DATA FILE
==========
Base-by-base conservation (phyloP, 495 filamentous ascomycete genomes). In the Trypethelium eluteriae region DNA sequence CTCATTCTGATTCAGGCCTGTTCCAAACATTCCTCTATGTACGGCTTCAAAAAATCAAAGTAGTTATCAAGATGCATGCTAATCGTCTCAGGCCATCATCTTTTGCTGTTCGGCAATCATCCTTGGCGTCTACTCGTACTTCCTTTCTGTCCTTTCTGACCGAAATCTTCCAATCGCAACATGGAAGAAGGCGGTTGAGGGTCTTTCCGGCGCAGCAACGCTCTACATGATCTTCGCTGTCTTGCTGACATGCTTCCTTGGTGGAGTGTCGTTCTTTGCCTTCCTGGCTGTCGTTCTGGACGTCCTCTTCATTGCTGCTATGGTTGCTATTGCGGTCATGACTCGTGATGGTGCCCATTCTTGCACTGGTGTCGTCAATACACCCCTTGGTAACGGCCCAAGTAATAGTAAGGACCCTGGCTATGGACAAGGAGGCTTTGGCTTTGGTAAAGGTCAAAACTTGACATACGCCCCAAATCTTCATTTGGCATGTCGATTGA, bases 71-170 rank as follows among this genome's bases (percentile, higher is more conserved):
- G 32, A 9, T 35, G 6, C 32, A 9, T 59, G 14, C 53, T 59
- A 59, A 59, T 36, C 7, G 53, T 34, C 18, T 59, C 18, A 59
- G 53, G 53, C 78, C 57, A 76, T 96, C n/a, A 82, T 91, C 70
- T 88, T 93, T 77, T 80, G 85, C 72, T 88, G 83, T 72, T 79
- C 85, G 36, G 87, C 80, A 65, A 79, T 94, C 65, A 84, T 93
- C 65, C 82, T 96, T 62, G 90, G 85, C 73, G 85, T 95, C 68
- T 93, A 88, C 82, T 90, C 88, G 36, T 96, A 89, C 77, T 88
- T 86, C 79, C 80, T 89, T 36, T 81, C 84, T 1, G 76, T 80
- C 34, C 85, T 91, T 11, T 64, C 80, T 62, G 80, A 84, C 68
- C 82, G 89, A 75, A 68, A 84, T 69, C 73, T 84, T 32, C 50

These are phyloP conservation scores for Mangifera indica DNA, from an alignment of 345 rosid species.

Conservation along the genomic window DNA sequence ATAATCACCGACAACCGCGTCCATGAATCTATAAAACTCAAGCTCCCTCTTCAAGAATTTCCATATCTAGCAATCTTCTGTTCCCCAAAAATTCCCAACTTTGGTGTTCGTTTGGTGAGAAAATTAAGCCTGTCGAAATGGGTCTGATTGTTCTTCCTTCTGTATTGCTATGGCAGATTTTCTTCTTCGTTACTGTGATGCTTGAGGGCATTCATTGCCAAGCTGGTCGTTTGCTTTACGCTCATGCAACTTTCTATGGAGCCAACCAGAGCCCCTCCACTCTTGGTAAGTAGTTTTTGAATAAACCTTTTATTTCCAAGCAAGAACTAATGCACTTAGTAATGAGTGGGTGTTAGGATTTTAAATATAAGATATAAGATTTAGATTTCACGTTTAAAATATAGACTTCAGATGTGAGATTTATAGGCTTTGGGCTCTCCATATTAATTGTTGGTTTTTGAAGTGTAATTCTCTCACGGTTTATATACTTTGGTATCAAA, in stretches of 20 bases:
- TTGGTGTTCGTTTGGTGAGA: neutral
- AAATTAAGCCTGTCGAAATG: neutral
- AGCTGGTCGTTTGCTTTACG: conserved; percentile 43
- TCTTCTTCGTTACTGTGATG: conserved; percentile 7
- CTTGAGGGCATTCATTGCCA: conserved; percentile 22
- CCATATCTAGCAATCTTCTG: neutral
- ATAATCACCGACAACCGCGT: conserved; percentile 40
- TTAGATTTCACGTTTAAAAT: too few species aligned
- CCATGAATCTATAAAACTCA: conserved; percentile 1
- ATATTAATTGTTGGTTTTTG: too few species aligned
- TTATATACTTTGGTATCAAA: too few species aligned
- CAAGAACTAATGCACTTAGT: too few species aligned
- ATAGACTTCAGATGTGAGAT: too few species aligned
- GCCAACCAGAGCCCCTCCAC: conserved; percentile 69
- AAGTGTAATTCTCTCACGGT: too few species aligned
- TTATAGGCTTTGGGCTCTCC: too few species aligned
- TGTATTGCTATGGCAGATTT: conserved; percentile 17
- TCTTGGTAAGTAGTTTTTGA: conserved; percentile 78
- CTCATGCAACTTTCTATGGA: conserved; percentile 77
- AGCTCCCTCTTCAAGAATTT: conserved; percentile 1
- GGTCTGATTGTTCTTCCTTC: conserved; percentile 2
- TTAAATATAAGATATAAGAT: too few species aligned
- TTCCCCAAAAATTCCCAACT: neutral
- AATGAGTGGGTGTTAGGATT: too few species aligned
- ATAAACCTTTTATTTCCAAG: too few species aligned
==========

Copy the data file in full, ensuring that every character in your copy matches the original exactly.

Base-by-base conservation (phyloP, 495 filamentous ascomycete genomes). In the Trypethelium eluteriae region DNA sequence CTCATTCTGATTCAGGCCTGTTCCAAACATTCCTCTATGTACGGCTTCAAAAAATCAAAGTAGTTATCAAGATGCATGCTAATCGTCTCAGGCCATCATCTTTTGCTGTTCGGCAATCATCCTTGGCGTCTACTCGTACTTCCTTTCTGTCCTTTCTGACCGAAATCTTCCAATCGCAACATGGAAGAAGGCGGTTGAGGGTCTTTCCGGCGCAGCAACGCTCTACATGATCTTCGCTGTCTTGCTGACATGCTTCCTTGGTGGAGTGTCGTTCTTTGCCTTCCTGGCTGTCGTTCTGGACGTCCTCTTCATTGCTGCTATGGTTGCTATTGCGGTCATGACTCGTGATGGTGCCCATTCTTGCACTGGTGTCGTCAATACACCCCTTGGTAACGGCCCAAGTAATAGTAAGGACCCTGGCTATGGACAAGGAGGCTTTGGCTTTGGTAAAGGTCAAAACTTGACATACGCCCCAAATCTTCATTTGGCATGTCGATTGA, bases 71-170 rank as follows among this genome's bases (percentile, higher is more conserved):
- G 32, A 9, T 35, G 6, C 32, A 9, T 59, G 14, C 53, T 59
- A 59, A 59, T 36, C 7, G 53, T 34, C 18, T 59, C 18, A 59
- G 53, G 53, C 78, C 57, A 76, T 96, C n/a, A 82, T 91, C 70
- T 88, T 93, T 77, T 80, G 85, C 72, T 88, G 83, T 72, T 79
- C 85, G 36, G 87, C 80, A 65, A 79, T 94, C 65, A 84, T 93
- C 65, C 82, T 96, T 62, G 90, G 85, C 73, G 85, T 95, C 68
- T 93, A 88, C 82, T 90, C 88, G 36, T 96, A 89, C 77, T 88
- T 86, C 79, C 80, T 89, T 36, T 81, C 84, T 1, G 76, T 80
- C 34, C 85, T 91, T 11, T 64, C 80, T 62, G 80, A 84, C 68
- C 82, G 89, A 75, A 68, A 84, T 69, C 73, T 84, T 32, C 50

These are phyloP conservation scores for Mangifera indica DNA, from an alignment of 345 rosid species.

Conservation along the genomic window DNA sequence ATAATCACCGACAACCGCGTCCATGAATCTATAAAACTCAAGCTCCCTCTTCAAGAATTTCCATATCTAGCAATCTTCTGTTCCCCAAAAATTCCCAACTTTGGTGTTCGTTTGGTGAGAAAATTAAGCCTGTCGAAATGGGTCTGATTGTTCTTCCTTCTGTATTGCTATGGCAGATTTTCTTCTTCGTTACTGTGATGCTTGAGGGCATTCATTGCCAAGCTGGTCGTTTGCTTTACGCTCATGCAACTTTCTATGGAGCCAACCAGAGCCCCTCCACTCTTGGTAAGTAGTTTTTGAATAAACCTTTTATTTCCAAGCAAGAACTAATGCACTTAGTAATGAGTGGGTGTTAGGATTTTAAATATAAGATATAAGATTTAGATTTCACGTTTAAAATATAGACTTCAGATGTGAGATTTATAGGCTTTGGGCTCTCCATATTAATTGTTGGTTTTTGAAGTGTAATTCTCTCACGGTTTATATACTTTGGTATCAAA, in stretches of 20 bases:
- TTGGTGTTCGTTTGGTGAGA: neutral
- AAATTAAGCCTGTCGAAATG: neutral
- AGCTGGTCGTTTGCTTTACG: conserved; percentile 43
- TCTTCTTCGTTACTGTGATG: conserved; percentile 7
- CTTGAGGGCATTCATTGCCA: conserved; percentile 22
- CCATATCTAGCAATCTTCTG: neutral
- ATAATCACCGACAACCGCGT: conserved; percentile 40
- TTAGATTTCACGTTTAAAAT: too few species aligned
- CCATGAATCTATAAAACTCA: conserved; percentile 1
- ATATTAATTGTTGGTTTTTG: too few species aligned
- TTATATACTTTGGTATCAAA: too few species aligned
- CAAGAACTAATGCACTTAGT: too few species aligned
- ATAGACTTCAGATGTGAGAT: too few species aligned
- GCCAACCAGAGCCCCTCCAC: conserved; percentile 69
- AAGTGTAATTCTCTCACGGT: too few species aligned
- TTATAGGCTTTGGGCTCTCC: too few species aligned
- TGTATTGCTATGGCAGATTT: conserved; percentile 17
- TCTTGGTAAGTAGTTTTTGA: conserved; percentile 78
- CTCATGCAACTTTCTATGGA: conserved; percentile 77
- AGCTCCCTCTTCAAGAATTT: conserved; percentile 1
- GGTCTGATTGTTCTTCCTTC: conserved; percentile 2
- TTAAATATAAGATATAAGAT: too few species aligned
- TTCCCCAAAAATTCCCAACT: neutral
- AATGAGTGGGTGTTAGGATT: too few species aligned
- ATAAACCTTTTATTTCCAAG: too few species aligned